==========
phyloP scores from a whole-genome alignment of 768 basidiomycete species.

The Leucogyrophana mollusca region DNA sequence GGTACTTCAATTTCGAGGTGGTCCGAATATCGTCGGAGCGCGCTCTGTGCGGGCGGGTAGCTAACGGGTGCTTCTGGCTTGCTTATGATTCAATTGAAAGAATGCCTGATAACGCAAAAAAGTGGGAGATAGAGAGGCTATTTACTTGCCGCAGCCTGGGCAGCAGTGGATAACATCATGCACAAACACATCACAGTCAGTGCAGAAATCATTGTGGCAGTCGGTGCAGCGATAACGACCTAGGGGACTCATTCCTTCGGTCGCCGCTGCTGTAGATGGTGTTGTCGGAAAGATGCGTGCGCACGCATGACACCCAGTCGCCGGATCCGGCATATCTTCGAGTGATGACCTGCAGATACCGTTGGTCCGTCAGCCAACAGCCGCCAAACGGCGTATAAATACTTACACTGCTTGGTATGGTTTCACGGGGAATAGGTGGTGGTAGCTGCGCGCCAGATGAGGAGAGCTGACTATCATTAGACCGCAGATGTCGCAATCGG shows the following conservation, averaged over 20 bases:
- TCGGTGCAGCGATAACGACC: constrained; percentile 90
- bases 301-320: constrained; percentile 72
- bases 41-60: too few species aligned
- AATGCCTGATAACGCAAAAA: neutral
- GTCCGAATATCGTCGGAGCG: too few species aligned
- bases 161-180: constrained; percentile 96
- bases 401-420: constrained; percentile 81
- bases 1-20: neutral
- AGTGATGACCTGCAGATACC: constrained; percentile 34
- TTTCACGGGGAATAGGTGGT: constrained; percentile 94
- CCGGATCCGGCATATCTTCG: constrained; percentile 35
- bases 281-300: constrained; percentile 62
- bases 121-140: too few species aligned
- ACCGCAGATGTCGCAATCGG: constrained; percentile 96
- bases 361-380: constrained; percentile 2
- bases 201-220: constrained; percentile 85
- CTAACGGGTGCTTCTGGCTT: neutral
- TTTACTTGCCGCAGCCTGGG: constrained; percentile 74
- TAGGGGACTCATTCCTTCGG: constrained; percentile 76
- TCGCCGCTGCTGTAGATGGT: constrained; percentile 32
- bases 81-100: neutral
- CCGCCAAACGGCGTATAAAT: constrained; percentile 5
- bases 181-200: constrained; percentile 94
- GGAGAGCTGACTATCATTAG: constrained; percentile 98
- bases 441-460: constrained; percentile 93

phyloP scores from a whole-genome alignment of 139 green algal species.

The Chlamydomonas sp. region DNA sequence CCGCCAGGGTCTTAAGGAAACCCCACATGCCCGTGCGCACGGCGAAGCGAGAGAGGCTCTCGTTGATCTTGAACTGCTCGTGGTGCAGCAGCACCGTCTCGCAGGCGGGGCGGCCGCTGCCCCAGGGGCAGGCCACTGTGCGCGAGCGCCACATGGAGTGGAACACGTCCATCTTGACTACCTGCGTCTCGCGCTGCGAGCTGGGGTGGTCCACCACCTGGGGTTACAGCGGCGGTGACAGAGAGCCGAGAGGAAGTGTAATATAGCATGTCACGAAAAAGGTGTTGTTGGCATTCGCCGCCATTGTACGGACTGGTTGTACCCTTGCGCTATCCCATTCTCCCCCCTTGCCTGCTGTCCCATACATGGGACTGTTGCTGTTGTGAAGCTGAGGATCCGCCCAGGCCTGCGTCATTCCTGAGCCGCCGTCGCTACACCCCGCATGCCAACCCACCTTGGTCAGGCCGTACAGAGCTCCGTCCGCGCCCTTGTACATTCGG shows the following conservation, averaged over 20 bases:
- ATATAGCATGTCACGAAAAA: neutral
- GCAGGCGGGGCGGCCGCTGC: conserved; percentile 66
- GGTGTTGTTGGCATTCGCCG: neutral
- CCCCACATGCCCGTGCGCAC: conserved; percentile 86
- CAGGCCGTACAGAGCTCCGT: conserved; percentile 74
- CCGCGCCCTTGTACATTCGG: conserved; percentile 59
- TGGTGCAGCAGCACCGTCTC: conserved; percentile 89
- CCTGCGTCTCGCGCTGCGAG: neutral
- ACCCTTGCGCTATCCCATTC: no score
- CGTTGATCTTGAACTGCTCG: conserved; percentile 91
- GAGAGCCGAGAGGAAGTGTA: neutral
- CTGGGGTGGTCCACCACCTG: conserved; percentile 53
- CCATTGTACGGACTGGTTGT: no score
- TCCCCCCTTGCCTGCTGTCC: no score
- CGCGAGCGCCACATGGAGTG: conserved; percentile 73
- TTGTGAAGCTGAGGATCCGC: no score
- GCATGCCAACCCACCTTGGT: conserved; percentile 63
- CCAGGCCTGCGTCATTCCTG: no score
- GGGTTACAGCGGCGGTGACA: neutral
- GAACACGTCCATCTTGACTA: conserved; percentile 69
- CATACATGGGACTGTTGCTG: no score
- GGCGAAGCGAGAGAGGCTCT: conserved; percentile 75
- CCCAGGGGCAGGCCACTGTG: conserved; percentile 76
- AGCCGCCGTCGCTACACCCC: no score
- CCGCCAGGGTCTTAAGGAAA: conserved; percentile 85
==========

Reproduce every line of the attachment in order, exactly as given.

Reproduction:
phyloP scores from a whole-genome alignment of 768 basidiomycete species.

The Leucogyrophana mollusca region DNA sequence GGTACTTCAATTTCGAGGTGGTCCGAATATCGTCGGAGCGCGCTCTGTGCGGGCGGGTAGCTAACGGGTGCTTCTGGCTTGCTTATGATTCAATTGAAAGAATGCCTGATAACGCAAAAAAGTGGGAGATAGAGAGGCTATTTACTTGCCGCAGCCTGGGCAGCAGTGGATAACATCATGCACAAACACATCACAGTCAGTGCAGAAATCATTGTGGCAGTCGGTGCAGCGATAACGACCTAGGGGACTCATTCCTTCGGTCGCCGCTGCTGTAGATGGTGTTGTCGGAAAGATGCGTGCGCACGCATGACACCCAGTCGCCGGATCCGGCATATCTTCGAGTGATGACCTGCAGATACCGTTGGTCCGTCAGCCAACAGCCGCCAAACGGCGTATAAATACTTACACTGCTTGGTATGGTTTCACGGGGAATAGGTGGTGGTAGCTGCGCGCCAGATGAGGAGAGCTGACTATCATTAGACCGCAGATGTCGCAATCGG shows the following conservation, averaged over 20 bases:
- TCGGTGCAGCGATAACGACC: constrained; percentile 90
- bases 301-320: constrained; percentile 72
- bases 41-60: too few species aligned
- AATGCCTGATAACGCAAAAA: neutral
- GTCCGAATATCGTCGGAGCG: too few species aligned
- bases 161-180: constrained; percentile 96
- bases 401-420: constrained; percentile 81
- bases 1-20: neutral
- AGTGATGACCTGCAGATACC: constrained; percentile 34
- TTTCACGGGGAATAGGTGGT: constrained; percentile 94
- CCGGATCCGGCATATCTTCG: constrained; percentile 35
- bases 281-300: constrained; percentile 62
- bases 121-140: too few species aligned
- ACCGCAGATGTCGCAATCGG: constrained; percentile 96
- bases 361-380: constrained; percentile 2
- bases 201-220: constrained; percentile 85
- CTAACGGGTGCTTCTGGCTT: neutral
- TTTACTTGCCGCAGCCTGGG: constrained; percentile 74
- TAGGGGACTCATTCCTTCGG: constrained; percentile 76
- TCGCCGCTGCTGTAGATGGT: constrained; percentile 32
- bases 81-100: neutral
- CCGCCAAACGGCGTATAAAT: constrained; percentile 5
- bases 181-200: constrained; percentile 94
- GGAGAGCTGACTATCATTAG: constrained; percentile 98
- bases 441-460: constrained; percentile 93

phyloP scores from a whole-genome alignment of 139 green algal species.

The Chlamydomonas sp. region DNA sequence CCGCCAGGGTCTTAAGGAAACCCCACATGCCCGTGCGCACGGCGAAGCGAGAGAGGCTCTCGTTGATCTTGAACTGCTCGTGGTGCAGCAGCACCGTCTCGCAGGCGGGGCGGCCGCTGCCCCAGGGGCAGGCCACTGTGCGCGAGCGCCACATGGAGTGGAACACGTCCATCTTGACTACCTGCGTCTCGCGCTGCGAGCTGGGGTGGTCCACCACCTGGGGTTACAGCGGCGGTGACAGAGAGCCGAGAGGAAGTGTAATATAGCATGTCACGAAAAAGGTGTTGTTGGCATTCGCCGCCATTGTACGGACTGGTTGTACCCTTGCGCTATCCCATTCTCCCCCCTTGCCTGCTGTCCCATACATGGGACTGTTGCTGTTGTGAAGCTGAGGATCCGCCCAGGCCTGCGTCATTCCTGAGCCGCCGTCGCTACACCCCGCATGCCAACCCACCTTGGTCAGGCCGTACAGAGCTCCGTCCGCGCCCTTGTACATTCGG shows the following conservation, averaged over 20 bases:
- ATATAGCATGTCACGAAAAA: neutral
- GCAGGCGGGGCGGCCGCTGC: conserved; percentile 66
- GGTGTTGTTGGCATTCGCCG: neutral
- CCCCACATGCCCGTGCGCAC: conserved; percentile 86
- CAGGCCGTACAGAGCTCCGT: conserved; percentile 74
- CCGCGCCCTTGTACATTCGG: conserved; percentile 59
- TGGTGCAGCAGCACCGTCTC: conserved; percentile 89
- CCTGCGTCTCGCGCTGCGAG: neutral
- ACCCTTGCGCTATCCCATTC: no score
- CGTTGATCTTGAACTGCTCG: conserved; percentile 91
- GAGAGCCGAGAGGAAGTGTA: neutral
- CTGGGGTGGTCCACCACCTG: conserved; percentile 53
- CCATTGTACGGACTGGTTGT: no score
- TCCCCCCTTGCCTGCTGTCC: no score
- CGCGAGCGCCACATGGAGTG: conserved; percentile 73
- TTGTGAAGCTGAGGATCCGC: no score
- GCATGCCAACCCACCTTGGT: conserved; percentile 63
- CCAGGCCTGCGTCATTCCTG: no score
- GGGTTACAGCGGCGGTGACA: neutral
- GAACACGTCCATCTTGACTA: conserved; percentile 69
- CATACATGGGACTGTTGCTG: no score
- GGCGAAGCGAGAGAGGCTCT: conserved; percentile 75
- CCCAGGGGCAGGCCACTGTG: conserved; percentile 76
- AGCCGCCGTCGCTACACCCC: no score
- CCGCCAGGGTCTTAAGGAAA: conserved; percentile 85